Monday, January 3, 2011

References without page numbers

James Robertson asks how we can reference a part of a book, if we read the book on a Kindle or other electronic medium:
...what does a page number even mean? It should be simple to graft the physical form page number into the metadata, but as we go forward, there may well be books for which no physical form exists. What then?
This isn't a new problem, but it's exacerbated by current norms of book publishing. Printed books often don't number their sub-entities at a finer grained level than chapters, so if you don't have the physical version in front of you, all you can cite is the chapter. Worse, if someone else has a physical version, and you're reading the electronic version, it's problematic if they give you a cite for a page number.

It's an old problem, though, and it has a lot of old solutions. It comes up any time the same text is printed multiple times with different page numbers. Two examples would be codes of law and the Christian Bible. If you want to cite a part of one of these, it's poor form to use a page number, because that page number is only valid for a specific printing. You instead make reference to the detailed numbers that have been applied to the sub-entities of the text.

Going forward, it would help if books started containing more fine-grained numberings as a matter of course. In theory we could instead use character count or word counts, but that has two problems. It is prone to differences in convention, e.g. how many characters is a paragraph indent, and how many words are in counter-revolutionary. Worse, it doesn't work well for people using the print version, who would need a specially printed version with the position counts on the bottom of each page or in the margins.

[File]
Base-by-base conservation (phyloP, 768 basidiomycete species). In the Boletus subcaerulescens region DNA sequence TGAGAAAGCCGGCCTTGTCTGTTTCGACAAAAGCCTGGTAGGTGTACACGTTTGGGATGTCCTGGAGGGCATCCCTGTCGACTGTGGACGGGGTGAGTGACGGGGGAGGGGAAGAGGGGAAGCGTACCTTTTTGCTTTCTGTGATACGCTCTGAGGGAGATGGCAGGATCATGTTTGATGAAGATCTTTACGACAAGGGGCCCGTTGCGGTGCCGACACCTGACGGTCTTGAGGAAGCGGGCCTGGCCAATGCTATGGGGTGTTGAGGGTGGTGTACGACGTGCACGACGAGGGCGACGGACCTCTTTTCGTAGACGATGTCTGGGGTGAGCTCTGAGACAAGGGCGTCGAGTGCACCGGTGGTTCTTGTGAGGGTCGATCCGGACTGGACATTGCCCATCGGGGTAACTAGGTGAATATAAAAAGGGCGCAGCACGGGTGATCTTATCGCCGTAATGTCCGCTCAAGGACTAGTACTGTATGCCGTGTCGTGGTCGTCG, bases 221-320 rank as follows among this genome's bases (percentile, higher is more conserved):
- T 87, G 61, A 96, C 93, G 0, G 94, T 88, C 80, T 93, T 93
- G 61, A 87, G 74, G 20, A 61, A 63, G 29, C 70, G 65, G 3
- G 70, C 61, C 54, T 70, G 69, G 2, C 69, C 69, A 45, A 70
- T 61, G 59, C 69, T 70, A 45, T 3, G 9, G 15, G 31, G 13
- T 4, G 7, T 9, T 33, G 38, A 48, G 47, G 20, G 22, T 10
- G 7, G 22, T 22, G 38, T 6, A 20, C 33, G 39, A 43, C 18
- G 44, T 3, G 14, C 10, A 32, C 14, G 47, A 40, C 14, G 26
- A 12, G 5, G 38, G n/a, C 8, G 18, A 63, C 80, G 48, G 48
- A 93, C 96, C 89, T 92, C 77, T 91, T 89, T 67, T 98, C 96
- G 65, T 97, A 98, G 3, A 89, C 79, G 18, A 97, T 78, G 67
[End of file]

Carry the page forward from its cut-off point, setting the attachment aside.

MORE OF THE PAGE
Bill Venners foresaw this problem for Programming in Scala, and he was careful to publish the ebook version such that it has the exact same page numbers as the printed book. This is possible because the ebook is a PDF file, and PDF files have the same pagination on every device. In addition to the consistent page numbering, the book includes fine-grained number of all the sections, figures, tables, and larger programming listings, so you can also cite things that way. In short, feel free to copiously cite parts of Programming in Scala. Don't worry about the ebook readers--they'll be able to look up your references just fine.

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